STATEMENT BY H.E YOWERI KAGUTA MUSEVENI
THE PRESIDENT OF THE REPUBLIC OF UGANDA
The President, World Summit on the Information Society,
The Secretary General ITU,
Ladies and Gentlemen,
It gives me much pleasure and honour to
address this World Summit on the Information Society (WSIS).
I bring heartfelt greetings and salutations from H.E. the
President of Uganda, Yoweri Kaguta Museveni, the Government
and the people of Uganda.
My delegation present here is indeed
happy to be associated with this Summit where world leaders
are gathered to chart out an all-inclusive information
On behalf of the Government of Uganda, I
wish to convey our gratitude to H.E. the President of
Tunisia, Ben Ali, for accepting to host the second phase of
WSIS and for the warm hospitality accorded to my delegation
by the Government and people of Tunisia since we arrived in
this beautiful and historic Mediterranean city of Tunis.
I also wish to add my gratitude to the
International Telecommunication Union (ITU) for its leading
role in coordinating the activities and logistics that have
culminated into the convening of this summit. Special thanks
go to the Secretary General and his team for their
I recall with satisfaction the successful
December 2003 Geneva Summit where we adopted the Declaration
of Principles and Plan of Action, which will guide us in
building an all-inclusive information society.
As a developing country, Uganda faces
enormous challenges in our quest to achieve the WSIS
objectives so as to fully reap maximum benefits from the
opportunities offered by information and communication
In 1996 my Government put in place the
communication policy whose main objective was to attract
private investment by creating a conducive policy and
regulatory environment. We have since witnessed tremendous
growth of the sector in terms of growth in the customer base
which has grown by a factor of over 20 times. A variety of
services in the market are also offered.
In order to ensure equitable access to
ICTs in the country, Uganda pioneered in Africa, the
development of a policy on universal access for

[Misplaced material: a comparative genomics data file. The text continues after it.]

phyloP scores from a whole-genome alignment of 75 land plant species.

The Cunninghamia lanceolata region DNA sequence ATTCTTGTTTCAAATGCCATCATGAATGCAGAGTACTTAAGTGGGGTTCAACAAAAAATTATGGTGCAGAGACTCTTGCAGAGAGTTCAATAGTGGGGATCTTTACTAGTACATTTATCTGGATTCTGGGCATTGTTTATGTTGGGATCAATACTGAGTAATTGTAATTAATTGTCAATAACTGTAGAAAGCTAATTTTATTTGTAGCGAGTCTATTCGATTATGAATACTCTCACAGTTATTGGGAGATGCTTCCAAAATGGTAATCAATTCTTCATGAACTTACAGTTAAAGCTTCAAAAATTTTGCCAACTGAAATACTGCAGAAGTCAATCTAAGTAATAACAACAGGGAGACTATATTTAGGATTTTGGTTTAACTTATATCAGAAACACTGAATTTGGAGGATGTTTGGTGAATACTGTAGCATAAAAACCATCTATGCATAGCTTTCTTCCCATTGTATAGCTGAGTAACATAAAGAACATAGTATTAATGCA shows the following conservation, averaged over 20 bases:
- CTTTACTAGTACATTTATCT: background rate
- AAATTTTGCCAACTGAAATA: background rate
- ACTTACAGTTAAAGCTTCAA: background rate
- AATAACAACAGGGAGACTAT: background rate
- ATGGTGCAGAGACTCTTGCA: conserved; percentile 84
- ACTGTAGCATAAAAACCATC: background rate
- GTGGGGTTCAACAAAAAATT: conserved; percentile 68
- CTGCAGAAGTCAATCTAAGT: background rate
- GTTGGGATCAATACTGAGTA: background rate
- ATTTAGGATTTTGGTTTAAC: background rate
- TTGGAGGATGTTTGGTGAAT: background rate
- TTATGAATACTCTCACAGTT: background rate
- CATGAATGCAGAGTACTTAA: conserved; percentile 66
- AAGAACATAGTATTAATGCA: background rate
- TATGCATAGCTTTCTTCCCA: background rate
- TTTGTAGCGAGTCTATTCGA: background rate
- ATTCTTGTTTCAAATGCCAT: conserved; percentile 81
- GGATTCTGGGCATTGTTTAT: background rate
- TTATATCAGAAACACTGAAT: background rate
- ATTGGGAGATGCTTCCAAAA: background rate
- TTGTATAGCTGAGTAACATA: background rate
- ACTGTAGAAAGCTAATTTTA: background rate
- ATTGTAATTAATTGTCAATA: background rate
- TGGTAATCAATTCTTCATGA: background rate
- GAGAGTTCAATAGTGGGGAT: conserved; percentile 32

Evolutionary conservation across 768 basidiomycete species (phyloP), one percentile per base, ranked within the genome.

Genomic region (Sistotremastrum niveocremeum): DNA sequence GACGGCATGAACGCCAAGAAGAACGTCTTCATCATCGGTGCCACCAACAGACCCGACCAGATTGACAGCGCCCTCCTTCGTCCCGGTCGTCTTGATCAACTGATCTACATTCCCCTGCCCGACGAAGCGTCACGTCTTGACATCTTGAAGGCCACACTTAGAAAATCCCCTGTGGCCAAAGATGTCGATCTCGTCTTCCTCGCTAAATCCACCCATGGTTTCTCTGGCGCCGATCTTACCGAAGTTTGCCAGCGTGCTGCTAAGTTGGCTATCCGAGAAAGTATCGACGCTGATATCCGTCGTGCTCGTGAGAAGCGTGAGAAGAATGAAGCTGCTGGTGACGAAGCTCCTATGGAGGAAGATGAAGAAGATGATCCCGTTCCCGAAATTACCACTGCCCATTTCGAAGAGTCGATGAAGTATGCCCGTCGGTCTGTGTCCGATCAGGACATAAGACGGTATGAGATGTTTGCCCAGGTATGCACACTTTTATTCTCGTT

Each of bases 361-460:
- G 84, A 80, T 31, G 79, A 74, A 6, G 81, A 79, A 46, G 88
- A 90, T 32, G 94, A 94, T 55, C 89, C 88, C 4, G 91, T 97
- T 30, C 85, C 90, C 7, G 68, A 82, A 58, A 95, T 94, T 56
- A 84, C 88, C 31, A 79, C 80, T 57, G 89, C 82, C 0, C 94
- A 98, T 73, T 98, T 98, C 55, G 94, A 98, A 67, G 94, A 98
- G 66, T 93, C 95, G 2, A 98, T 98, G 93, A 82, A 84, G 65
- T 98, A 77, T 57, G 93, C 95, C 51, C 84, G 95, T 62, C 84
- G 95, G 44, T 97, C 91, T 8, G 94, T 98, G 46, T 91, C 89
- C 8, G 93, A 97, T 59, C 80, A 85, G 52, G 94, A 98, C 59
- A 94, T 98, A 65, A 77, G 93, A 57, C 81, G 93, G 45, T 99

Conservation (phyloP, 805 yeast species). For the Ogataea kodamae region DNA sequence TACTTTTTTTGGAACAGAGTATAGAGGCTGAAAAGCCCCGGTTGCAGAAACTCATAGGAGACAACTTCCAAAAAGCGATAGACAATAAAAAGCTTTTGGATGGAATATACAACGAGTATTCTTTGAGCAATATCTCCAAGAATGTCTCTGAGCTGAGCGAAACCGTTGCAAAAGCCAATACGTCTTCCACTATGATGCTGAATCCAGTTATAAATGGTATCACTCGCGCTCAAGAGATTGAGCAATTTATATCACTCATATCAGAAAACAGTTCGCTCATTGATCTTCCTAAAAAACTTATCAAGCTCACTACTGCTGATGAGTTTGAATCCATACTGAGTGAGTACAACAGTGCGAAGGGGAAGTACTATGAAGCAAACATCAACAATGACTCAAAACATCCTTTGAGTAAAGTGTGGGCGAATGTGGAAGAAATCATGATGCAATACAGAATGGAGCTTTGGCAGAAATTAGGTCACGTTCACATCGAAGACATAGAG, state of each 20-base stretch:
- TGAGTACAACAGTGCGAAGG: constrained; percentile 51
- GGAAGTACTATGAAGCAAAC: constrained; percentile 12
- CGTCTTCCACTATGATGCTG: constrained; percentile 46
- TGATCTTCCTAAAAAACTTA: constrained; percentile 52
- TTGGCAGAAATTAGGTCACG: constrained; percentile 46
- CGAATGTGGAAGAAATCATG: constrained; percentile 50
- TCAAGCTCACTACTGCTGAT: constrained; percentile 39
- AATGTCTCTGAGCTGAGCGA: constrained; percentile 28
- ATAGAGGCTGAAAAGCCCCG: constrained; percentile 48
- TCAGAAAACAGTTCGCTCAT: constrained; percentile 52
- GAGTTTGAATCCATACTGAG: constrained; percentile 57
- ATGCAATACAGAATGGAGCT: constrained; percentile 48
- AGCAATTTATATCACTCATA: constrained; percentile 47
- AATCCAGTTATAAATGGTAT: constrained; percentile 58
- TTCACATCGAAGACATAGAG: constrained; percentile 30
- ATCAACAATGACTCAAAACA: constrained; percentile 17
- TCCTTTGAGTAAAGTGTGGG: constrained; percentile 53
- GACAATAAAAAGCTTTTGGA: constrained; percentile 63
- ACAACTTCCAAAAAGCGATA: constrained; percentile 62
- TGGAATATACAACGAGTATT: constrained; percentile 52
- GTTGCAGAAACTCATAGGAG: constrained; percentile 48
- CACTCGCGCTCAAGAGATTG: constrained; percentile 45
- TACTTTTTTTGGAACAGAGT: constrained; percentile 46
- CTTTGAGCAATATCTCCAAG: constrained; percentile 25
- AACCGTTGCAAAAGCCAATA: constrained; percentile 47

communications leveraged through the Rural Communications
Development Fund (RCDF), covering both telephone and ICTs.
RCDF operates on the principles of
internationally accepted best practices for allocating
"smart subsidies" to private sector companies that wish to
serve the universal access market. I am pleased to note that
to-date, through the RCDF, a substantial number our people
living in rural areas now have access to basic ICT services.
Furthermore, in 2003, the Government
approved the National ICT Policy geared to exploring the use
of ICTs in governance, business, education, health and
agriculture so as to improve the quality of life for
everybody irrespective of sex, age or social status.
This Summit comes at an opportune moment
when the Government of Uganda has prioritised easy access to
relevant information and efficient communications in
achieving human development. We hope this event will be
another milestone in our ICT-driven socio-economic
Turning to the theme - financing
mechanisms and Internet governance - my Government is
optimistic that this Summit will reach a consensus on the
pertinent issues underlying this event. We believe in a
In line with achieving the Millennium
Development Goals, as set out by the United Nations in 2000,
Uganda has gone a long way in ensuring sustainable national
development through availability and access to reliable,
cost effective, and affordable communications services
largely delivered through an enabled private sector.
My Government attaches a lot of
importance to ICTs and has consequently identified it as a
priority area for funding under the Poverty Eradication
Action Plan (PEAP) and Plan for Modernisation of Agriculture
(PMA) through provision of timely and relevant information.
The Government of Uganda was quick to
recognise the need for special measures in the reform
process if the majority rural-based Ugandans (80 percent of
the estimated 26 million people) were to access affordable
communication services. Besides, there is a positive linkage
between communications and poverty reduction.
Despite the excellent sector performance,
Uganda’s walk down the ICT road has not been without
challenges. Worth noting is the fact that Uganda is not only
a landlocked country but "e-landlocked" as well - without
direct access to the international fibre backbone. This
poses a tremendous bottleneck to Uganda's access to the
global information society.
It is for this reason that Uganda
strongly supports the various regional initiatives to
provide a submarine fibre optic cable system for Eastern and
Southern Africa (EASSY Project) in order to lower the costs
of communications to the rest of the world. In this regard,
we call upon our development partners to support this
regional initiative, which aims at providing a backbone ICT
On Internet governance, we support the
involvement of all stakeholders in the decision-making
mechanism related to the Internet.
We further call for international
collaboration in the fight against misuse of the Internet
through such practices as spam, pornography and cyber crime,
which undermine the enormous benefits presented by the
Uganda welcomes and supports the creation
of the Digital Solidarity Fund, which should help us address
the inequalities in the use of ICTs so that we all move
together towards the realisation of a truly global and
all-inclusive Information Society.
The future of the ICT sector in Uganda is
bright. The Government is committed to ensuring favourable
policies and strategies that promote the participation of
the private sector in a competitive environment.
We believe this Summit will go a long way
in fulfilling the realisation of our noble objectives. The
success of this Summit is our success.
I thank you for your attention.